This musical just gets better, having seen it before I knew I was in for a great evening’s entertainment and I was not disappointed. This is one play I could watch again and again and probably will.

Celebrating the 29th anniversary, Blood Brothers (written by Willy Russell, directed by Bob Tomson and Bill Kenwright) was performed to a capacity audience at this lovely little theatre. On the stage the set cleverly designed and subtly changed is perfect for this play and enhanced by sound effects and lighting.

Lyn Paul, formerly of the 1970’s group The New Seekers, has been performing regularly as Mrs Johnstone for 18 years and you might think she may have become blasé about the part, not a chance! Performing the role of a struggling working class mum with an apparent ease, you are immediately drawn into her life. With the news that her latest unplanned pregnancy is in fact twins, one extra mouth to feed after her husband has left her is bad enough, but two fills her with despair. Distraught she agrees to hand over one of the boy twins to her employer, childless Mrs Lyons (Sarah Hay) who intends to pass the child off as her own as her husband, a wealthy business man, was presently working away and would be none the wiser. For both women it seems the arrangement will be an answer to their problems but nothing could be further from the truth. Paul and Hay act with a determination and their harmonies are wonderful to hear.

Lurking in the shadows is the menacing Kristofer Harding who with his clear diction and powerful singing voice is perfectly cast as narrator, condemning the actions of the women and foretelling no good will come of it. An excellent performance.

Sean Jones plays the part of 7, ‘nearly 8’ year old Mickey, Eddie or Edward as his ‘parents’ call him, is his twin and acted by Joel Benedict. Both delivered brilliant performances throughout, with their convincing boyish antics as 7 years olds, through to the final scenes as grown men. Despite their mothers attempts to keep them apart and their vastly different upbringings, destiny keeps drawing them together and the boys, not knowing they are truly real brothers become ‘blood brothers’.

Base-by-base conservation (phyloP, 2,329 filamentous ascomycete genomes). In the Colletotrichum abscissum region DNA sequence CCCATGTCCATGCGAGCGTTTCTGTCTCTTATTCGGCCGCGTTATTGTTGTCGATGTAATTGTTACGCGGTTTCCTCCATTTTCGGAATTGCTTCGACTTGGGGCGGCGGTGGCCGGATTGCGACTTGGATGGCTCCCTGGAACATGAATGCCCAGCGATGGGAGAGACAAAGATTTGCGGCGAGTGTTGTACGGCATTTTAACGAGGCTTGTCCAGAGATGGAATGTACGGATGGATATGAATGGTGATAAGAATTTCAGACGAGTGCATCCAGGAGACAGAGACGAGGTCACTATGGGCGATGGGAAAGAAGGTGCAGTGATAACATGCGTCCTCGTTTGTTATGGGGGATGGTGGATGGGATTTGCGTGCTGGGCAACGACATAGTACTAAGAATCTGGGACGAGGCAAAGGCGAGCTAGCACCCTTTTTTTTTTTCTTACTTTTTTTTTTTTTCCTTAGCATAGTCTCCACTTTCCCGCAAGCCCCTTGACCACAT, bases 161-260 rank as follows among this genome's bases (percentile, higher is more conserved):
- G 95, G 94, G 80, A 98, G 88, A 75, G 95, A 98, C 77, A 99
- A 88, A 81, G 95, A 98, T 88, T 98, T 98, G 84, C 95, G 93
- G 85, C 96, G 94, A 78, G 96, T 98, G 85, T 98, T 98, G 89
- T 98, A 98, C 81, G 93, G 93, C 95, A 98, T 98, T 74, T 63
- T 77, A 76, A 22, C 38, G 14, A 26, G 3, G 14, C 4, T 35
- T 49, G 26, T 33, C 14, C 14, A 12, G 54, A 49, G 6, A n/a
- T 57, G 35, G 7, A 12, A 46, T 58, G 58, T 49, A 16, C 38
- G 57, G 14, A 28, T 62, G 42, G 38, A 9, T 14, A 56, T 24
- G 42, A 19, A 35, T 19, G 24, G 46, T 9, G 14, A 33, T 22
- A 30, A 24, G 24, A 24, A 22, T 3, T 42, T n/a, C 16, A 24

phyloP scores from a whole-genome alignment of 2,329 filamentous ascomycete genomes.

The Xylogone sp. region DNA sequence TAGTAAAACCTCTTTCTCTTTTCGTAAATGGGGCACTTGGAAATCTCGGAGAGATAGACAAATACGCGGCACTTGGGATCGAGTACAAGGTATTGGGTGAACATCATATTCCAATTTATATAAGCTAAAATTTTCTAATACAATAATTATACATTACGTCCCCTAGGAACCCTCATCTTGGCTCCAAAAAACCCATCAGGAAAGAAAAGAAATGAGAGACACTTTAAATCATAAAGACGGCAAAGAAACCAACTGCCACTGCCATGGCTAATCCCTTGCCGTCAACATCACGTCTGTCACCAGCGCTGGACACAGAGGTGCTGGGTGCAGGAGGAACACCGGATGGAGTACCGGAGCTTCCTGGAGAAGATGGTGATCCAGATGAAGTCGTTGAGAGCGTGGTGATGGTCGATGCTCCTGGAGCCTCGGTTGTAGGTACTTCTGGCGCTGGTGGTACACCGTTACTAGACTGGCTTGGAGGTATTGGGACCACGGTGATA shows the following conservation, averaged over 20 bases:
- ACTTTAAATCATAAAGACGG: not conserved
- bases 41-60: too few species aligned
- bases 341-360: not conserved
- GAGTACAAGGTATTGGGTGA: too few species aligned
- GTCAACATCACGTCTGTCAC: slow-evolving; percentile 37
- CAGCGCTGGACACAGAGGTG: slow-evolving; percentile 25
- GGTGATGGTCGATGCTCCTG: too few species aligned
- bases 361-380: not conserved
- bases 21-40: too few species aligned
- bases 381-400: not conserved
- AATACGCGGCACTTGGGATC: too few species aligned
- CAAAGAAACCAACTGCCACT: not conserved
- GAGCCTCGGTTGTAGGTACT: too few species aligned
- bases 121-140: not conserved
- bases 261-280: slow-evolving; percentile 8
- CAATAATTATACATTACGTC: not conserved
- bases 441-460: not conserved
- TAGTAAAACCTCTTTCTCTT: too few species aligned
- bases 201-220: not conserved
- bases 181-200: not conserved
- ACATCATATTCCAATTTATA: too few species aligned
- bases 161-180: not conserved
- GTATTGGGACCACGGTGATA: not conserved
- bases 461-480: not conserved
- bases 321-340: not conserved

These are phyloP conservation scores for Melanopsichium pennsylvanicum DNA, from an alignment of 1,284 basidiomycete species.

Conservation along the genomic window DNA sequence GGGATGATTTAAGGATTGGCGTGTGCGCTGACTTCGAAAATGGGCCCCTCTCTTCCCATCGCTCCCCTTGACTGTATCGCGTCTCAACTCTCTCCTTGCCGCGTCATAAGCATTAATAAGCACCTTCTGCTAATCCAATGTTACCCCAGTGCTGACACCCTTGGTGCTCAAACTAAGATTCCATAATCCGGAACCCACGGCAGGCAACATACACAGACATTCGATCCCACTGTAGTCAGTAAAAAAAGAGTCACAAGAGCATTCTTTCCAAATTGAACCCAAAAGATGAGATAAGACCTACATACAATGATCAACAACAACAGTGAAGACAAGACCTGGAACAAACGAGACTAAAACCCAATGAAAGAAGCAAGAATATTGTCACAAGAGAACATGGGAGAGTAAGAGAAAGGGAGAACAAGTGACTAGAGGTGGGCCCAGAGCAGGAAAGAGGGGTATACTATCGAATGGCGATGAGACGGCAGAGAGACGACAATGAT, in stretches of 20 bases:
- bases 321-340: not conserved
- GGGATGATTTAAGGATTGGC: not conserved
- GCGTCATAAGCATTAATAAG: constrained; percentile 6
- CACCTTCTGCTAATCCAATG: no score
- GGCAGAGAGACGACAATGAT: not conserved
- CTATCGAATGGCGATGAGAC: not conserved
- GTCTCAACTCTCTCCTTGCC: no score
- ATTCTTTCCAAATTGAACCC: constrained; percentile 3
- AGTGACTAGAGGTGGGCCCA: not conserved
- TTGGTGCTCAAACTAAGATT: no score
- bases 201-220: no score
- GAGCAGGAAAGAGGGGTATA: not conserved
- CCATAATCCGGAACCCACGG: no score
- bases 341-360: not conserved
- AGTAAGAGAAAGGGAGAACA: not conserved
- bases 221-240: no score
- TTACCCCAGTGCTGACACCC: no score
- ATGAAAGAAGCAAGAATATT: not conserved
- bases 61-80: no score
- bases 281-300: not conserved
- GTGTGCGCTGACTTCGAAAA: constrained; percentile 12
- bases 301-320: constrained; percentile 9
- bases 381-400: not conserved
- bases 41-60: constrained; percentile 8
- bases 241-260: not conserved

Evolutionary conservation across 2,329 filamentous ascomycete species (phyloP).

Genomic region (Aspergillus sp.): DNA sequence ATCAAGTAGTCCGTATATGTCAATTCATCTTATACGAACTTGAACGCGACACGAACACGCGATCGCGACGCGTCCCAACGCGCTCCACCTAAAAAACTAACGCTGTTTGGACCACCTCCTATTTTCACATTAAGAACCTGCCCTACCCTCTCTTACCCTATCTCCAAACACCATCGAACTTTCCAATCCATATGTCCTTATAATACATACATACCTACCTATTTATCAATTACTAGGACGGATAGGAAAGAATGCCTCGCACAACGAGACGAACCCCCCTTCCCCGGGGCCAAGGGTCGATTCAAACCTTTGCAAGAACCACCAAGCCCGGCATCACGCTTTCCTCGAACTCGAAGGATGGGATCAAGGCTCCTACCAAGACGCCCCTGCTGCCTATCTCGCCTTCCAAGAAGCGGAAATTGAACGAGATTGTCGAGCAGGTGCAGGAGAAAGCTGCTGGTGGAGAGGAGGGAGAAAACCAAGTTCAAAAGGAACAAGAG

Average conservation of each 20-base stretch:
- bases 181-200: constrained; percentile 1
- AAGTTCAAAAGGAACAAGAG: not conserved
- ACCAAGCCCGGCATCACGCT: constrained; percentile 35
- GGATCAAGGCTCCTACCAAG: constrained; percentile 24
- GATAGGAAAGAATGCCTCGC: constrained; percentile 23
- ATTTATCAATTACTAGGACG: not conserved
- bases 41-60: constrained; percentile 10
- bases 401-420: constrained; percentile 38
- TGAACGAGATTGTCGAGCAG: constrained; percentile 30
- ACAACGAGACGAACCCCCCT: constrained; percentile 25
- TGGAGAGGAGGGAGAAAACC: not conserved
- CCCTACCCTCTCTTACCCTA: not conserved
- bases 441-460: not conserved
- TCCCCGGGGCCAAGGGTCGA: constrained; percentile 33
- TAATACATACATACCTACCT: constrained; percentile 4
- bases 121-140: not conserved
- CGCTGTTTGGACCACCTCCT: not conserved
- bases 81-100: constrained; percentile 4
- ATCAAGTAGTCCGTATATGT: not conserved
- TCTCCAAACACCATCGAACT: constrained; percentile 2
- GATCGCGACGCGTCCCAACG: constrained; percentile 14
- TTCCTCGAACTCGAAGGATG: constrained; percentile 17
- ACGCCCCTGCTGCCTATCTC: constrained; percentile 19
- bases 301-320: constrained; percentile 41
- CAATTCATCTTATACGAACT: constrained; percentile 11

The story continues taking us through the following years of the twins lives, with Mickey suffering unemployment, depression, drugs and a life spiralling downwards whilst Eddie, who having had a private education and privileged background is embarking upon a career and has it all, including in Mickeys belief, his wife Linda (Danielle Corlass). Corlass gave a great performance as the young Linda, totally love-struck with the schoolboy Mickey which continued until her wedding to him.

Throughout Blood Brothers the whole ensemble have to be credited with their acting and vocal performances from the milkman to the bus conductor, the policeman to the teacher, each and every one of them have a valuable part to play and without, the show would be poorer. In particular Sammy, (Peter Washington) Mickey’s older brother and bad influence, gives a believable portrayal as a ‘bad boy’.

During the course of the play there are many songs performed, each and every one of them with a potent meaning and without exception given a faultless delivery. Paul’s poignant rendition of ‘Tell Me it isn’t True’ had the audience in tears, when she collapses to the floor, and brought to the end a well-deserved elongated standing ovation for the entire cast. After all these years audiences are still enthralled and moved in this powerful musical and are sure to for many more.

Jones is truly outstanding in his portrayal as the young loveable Mickey and as the broken man he became, alongside of his mother Mrs Johnstone (Lyn Paul), for me these two absolutely owned the stage.

Blood Brothers with its strong characters, amazing vocals and compelling storyline should not be missed. For tickets and further performances at this theatre contact:

Reviewed on: 15th March 2016

Reviewed by: Lorna Weekes